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Today's Stichomancy for Antonio Banderas

The first excerpt represents the element of Air. It speaks of mental influences and the process of thought, and is drawn from The Dynamiter by Robert Louis Stevenson and Fanny Van De Grift Stevenson:

Thousands of persons of no mind at all, he reasoned, would be found more equal to the part; could, that very instant, by some decisive step, prove the lady's choice to have been well inspired, and put a stop to this intolerable silence.

His eye, at this point, lighted on the hand. It was better to fall by desperate councils than to continue as he was; and with one tremulous swoop he pounced on the gloved fingers and drew them to himself. One overt step, it had appeared to him, would dissolve the spell of his embarrassment; in act, he found it otherwise: he found himself no less incapable of speech or further progress; and with the lady's hand in his,

The second excerpt represents the element of Fire. It speaks of emotional influences and base passions, and is drawn from The Augsburg Confession by Philip Melanchthon:

prudently advises Januarius that he must know that they are to be observed as things indifferent; for such are his words.

Wherefore our teachers must not be looked upon as having taken up this matter rashly or from hatred of the bishops, as some falsely suspect. There was great need to warn the churches of these errors, which had arisen from misunderstanding the traditions. For the Gospel compels us to insist in the churches upon the doctrine of grace, and of the righteousness of faith; which, however, cannot be understood, if men think that they merit grace by observances of their own choice.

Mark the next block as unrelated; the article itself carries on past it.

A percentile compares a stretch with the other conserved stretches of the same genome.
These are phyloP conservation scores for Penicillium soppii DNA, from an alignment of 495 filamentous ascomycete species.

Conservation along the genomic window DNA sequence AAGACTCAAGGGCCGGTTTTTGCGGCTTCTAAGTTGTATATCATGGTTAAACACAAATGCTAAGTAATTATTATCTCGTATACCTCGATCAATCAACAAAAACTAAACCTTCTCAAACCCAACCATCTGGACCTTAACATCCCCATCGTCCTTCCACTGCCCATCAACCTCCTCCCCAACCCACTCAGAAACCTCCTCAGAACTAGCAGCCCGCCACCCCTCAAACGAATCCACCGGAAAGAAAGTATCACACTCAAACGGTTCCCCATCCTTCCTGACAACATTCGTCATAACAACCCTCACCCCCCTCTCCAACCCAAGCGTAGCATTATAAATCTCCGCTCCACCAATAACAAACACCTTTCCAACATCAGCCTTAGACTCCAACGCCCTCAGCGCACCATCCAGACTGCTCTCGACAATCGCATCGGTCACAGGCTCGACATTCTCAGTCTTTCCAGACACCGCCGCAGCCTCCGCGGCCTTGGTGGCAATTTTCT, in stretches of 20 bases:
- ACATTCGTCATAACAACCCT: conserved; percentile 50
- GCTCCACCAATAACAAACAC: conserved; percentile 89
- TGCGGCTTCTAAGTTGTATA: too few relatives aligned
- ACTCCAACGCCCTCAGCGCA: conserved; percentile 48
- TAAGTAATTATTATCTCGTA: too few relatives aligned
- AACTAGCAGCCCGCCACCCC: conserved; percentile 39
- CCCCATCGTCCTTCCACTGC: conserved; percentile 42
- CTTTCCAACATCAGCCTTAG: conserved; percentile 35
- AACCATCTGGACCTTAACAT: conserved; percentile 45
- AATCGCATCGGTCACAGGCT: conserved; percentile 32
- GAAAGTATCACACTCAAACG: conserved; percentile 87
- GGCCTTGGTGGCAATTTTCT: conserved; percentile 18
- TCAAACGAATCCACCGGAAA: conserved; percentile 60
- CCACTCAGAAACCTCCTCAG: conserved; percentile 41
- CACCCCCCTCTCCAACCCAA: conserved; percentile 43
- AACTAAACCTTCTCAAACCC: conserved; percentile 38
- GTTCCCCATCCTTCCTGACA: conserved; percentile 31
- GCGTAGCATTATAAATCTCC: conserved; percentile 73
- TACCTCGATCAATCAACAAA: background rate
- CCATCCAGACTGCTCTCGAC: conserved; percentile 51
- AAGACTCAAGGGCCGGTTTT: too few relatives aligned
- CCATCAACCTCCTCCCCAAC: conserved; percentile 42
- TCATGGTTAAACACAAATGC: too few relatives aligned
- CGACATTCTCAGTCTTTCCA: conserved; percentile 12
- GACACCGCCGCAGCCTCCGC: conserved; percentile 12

Thus, therefore, they have taught that by the observance of

The third excerpt represents the element of Water. It speaks of pure spiritual influences and feelings of love, and is drawn from An Ideal Husband by Oscar Wilde:

I think you should have told her years ago.

SIR ROBERT CHILTERN. When? When we were engaged? Do you think she would have married me if she had known that the origin of my fortune is such as it is, the basis of my career such as it is, and that I had done a thing that I suppose most men would call shameful and dishonourable?

LORD GORING. [Slowly.] Yes; most men would call it ugly names. There is no doubt of that.

SIR ROBERT CHILTERN. [Bitterly.] Men who every day do something of the same kind themselves. Men who, each one of them, have worse secrets in their own lives.

The fourth excerpt represents the element of Earth. It speaks of physical influences and the impact of the unseen on the visible world, and is drawn from The Chessmen of Mars by Edgar Rice Burroughs:

that ended in a sob Tara of Helium passed through the aperture into the chamber beyond.

The opening was but barely large enough to admit her. Upon the opposite side she found herself in a small chamber. Before her squatted Luud. Against the opposite wall lay a large and beautiful male rykor. He was without harness or other trappings.

"You see now," said Luud, "the futility of revolt."

The words seemed to release her momentarily from the spell. Quickly she turned away her eyes.

"Look at me!" commanded Luud.

Tara of Helium kept her eyes averted. She felt a new strength, or

The Chessmen of Mars